What is an adult carer?
An adult carer is 18 years or older. Each carer and the person they provide support for is an individual so the support that is provided will be unique to them. However, there are certain roles and tasks that many carers can and do provide, and these can typically include the following:
- helping someone get up and dressed in the morning;
- supporting them to eat/drink;
- helping someone to have social opportunities;
- doing household tasks such as cooking, cleaning, washing and shopping;
- supporting with budgeting and money matters;
- supporting someone with letters, phone calls and emails;
- accompanying them to appointments;
- providing general company and companionship.
Why might someone need the support of their carer?
There are lots of different circumstances that can lead to a person being supported by a carer, and these may include any one or more of the following:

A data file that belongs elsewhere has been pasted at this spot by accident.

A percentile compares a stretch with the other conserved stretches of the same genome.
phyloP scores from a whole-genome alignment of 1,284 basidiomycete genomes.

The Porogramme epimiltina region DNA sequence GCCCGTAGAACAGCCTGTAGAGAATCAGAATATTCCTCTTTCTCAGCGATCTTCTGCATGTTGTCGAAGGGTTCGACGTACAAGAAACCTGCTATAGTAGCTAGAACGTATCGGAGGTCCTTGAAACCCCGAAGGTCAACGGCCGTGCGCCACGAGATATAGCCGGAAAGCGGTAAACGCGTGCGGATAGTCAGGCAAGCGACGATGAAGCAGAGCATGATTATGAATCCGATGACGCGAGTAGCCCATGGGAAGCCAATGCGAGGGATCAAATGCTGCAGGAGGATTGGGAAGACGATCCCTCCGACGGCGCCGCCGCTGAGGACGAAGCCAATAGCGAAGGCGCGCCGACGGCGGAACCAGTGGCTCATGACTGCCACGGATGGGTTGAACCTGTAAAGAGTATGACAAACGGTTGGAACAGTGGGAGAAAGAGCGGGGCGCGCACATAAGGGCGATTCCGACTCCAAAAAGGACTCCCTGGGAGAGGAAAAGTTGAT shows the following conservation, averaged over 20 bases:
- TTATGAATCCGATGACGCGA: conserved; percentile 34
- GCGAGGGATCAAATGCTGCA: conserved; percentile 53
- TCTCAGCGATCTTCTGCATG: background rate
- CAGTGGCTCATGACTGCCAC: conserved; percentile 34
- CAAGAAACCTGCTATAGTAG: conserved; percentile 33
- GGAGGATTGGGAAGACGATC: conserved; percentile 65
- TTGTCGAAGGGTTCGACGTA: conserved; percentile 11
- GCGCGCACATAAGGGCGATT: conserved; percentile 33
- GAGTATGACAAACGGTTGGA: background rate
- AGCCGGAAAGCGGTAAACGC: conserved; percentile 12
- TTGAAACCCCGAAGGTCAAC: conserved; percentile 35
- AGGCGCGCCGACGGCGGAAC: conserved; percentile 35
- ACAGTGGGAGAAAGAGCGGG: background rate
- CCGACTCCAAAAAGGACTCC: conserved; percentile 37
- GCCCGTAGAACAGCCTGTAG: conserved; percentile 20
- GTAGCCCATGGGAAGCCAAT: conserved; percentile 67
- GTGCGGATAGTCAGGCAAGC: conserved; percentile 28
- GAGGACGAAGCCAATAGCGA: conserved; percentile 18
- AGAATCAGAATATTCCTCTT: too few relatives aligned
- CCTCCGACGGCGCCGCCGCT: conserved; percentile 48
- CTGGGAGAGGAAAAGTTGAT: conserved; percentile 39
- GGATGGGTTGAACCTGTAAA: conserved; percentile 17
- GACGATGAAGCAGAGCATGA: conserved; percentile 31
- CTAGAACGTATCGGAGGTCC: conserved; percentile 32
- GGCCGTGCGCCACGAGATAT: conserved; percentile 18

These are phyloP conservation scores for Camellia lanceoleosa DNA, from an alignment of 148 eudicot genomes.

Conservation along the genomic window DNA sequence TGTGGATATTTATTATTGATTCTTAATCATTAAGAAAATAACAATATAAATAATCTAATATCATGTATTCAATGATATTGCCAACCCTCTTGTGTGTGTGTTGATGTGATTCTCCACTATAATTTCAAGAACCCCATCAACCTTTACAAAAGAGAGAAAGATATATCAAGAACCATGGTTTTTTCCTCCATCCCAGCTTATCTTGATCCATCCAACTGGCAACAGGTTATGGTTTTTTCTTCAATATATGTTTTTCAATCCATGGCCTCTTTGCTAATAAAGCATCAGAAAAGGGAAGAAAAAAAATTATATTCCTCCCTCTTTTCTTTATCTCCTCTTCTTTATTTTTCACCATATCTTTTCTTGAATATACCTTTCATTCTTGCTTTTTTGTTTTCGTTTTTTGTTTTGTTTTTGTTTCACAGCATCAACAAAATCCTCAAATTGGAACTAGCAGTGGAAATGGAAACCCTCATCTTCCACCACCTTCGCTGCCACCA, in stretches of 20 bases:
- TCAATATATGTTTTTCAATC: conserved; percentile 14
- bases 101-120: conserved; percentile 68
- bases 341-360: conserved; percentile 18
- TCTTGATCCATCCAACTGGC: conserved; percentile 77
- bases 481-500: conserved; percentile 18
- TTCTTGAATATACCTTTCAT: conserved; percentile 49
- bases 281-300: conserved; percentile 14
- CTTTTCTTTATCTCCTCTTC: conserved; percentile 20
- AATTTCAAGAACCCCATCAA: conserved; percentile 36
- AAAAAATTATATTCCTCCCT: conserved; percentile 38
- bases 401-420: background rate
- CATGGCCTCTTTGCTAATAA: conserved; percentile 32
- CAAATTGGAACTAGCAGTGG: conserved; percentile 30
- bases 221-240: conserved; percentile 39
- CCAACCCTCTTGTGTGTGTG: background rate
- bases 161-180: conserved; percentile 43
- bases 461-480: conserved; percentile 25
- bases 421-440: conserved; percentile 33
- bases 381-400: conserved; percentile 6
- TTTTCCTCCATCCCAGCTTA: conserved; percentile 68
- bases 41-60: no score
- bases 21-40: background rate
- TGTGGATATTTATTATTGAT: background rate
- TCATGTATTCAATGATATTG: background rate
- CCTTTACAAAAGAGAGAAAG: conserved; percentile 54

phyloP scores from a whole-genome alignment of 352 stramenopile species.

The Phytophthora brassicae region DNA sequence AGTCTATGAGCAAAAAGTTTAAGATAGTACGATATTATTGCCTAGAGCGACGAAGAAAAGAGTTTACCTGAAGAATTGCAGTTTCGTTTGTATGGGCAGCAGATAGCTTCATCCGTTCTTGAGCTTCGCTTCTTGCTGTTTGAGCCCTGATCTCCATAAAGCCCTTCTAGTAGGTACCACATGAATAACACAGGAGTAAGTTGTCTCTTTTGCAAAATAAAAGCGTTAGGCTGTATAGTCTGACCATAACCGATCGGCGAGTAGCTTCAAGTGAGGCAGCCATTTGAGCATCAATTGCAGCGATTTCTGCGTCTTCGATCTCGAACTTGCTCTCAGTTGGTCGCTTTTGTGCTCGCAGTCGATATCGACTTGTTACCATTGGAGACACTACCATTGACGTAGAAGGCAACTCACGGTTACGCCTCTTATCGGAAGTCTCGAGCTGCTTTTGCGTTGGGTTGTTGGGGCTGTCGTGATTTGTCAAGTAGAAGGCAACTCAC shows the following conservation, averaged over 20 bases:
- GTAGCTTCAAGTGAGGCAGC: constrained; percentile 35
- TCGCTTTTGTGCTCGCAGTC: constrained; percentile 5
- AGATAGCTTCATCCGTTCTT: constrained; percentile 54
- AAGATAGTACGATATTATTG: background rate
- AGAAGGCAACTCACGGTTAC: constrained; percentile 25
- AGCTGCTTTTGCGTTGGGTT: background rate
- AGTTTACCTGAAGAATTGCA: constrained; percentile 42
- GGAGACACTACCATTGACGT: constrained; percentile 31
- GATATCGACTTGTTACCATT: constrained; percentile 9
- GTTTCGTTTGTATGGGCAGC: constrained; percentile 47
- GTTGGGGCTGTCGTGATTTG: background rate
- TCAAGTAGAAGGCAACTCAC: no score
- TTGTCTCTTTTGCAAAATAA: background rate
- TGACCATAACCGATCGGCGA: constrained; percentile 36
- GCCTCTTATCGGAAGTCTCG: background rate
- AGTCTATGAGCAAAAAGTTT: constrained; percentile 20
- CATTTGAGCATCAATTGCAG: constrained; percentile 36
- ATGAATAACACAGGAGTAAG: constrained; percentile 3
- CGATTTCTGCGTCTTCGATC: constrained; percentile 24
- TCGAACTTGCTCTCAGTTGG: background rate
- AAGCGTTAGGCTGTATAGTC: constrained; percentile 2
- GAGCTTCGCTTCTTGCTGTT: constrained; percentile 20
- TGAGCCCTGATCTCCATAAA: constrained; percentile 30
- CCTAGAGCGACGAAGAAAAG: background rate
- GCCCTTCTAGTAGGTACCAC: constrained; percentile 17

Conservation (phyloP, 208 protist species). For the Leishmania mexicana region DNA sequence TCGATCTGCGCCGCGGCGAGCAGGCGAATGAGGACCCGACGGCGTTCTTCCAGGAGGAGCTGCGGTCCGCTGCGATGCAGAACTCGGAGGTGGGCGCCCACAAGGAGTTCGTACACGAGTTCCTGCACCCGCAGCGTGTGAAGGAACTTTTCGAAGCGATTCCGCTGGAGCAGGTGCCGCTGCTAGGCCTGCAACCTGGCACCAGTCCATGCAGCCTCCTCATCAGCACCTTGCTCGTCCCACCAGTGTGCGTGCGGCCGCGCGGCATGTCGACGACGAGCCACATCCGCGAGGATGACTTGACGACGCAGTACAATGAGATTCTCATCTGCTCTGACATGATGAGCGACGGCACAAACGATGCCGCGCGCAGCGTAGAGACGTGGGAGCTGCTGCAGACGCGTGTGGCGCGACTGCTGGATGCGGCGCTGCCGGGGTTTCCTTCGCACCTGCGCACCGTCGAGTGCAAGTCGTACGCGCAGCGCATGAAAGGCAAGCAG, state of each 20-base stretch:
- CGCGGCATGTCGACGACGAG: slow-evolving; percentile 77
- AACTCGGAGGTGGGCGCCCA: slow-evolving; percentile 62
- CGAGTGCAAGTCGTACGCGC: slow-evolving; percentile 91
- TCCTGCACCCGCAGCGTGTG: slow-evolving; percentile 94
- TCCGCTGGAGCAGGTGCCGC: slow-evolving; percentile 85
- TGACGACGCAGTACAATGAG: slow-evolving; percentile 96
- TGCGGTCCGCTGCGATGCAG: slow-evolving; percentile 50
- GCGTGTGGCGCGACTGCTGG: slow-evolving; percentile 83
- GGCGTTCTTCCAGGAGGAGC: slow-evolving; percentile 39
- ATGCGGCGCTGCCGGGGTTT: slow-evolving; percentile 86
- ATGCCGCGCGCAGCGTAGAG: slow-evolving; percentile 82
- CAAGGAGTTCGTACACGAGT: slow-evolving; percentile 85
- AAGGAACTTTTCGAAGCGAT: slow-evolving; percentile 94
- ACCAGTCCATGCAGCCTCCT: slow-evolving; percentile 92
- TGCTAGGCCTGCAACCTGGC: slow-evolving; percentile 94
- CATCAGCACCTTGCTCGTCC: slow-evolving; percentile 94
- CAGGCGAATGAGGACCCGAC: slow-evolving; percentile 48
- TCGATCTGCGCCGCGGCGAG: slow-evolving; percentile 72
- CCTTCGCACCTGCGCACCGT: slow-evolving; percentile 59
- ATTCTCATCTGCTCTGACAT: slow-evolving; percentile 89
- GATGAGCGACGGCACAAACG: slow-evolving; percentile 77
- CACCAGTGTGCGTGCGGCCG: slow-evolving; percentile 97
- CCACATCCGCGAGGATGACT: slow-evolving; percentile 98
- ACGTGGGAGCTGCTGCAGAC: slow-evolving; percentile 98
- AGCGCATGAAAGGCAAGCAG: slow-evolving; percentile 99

- frailty as a result of ageing;
- physical disability;
- learning disability;
- sensory impairment;
- acute episode of illness/disease;
- long term health condition;
- mental ill-health;
- alcohol or drug misuse;
- terminal health conditions such as cancer.
Providing care and support for individuals with a range of complex health conditions can be challenging. Due to a variety of unforeseen circumstances the level of input an individual requires, and the subsequent demands on the carer, can change frequently. We recognise a change in circumstances can have a significant impact on the carer in respect of their own health and wellbeing.
In addition to the South Ayrshire Carers Centre, many other organisations provide information and advice for carers who are supporting people with a range of specific conditions. Information on these organisations can be found on here.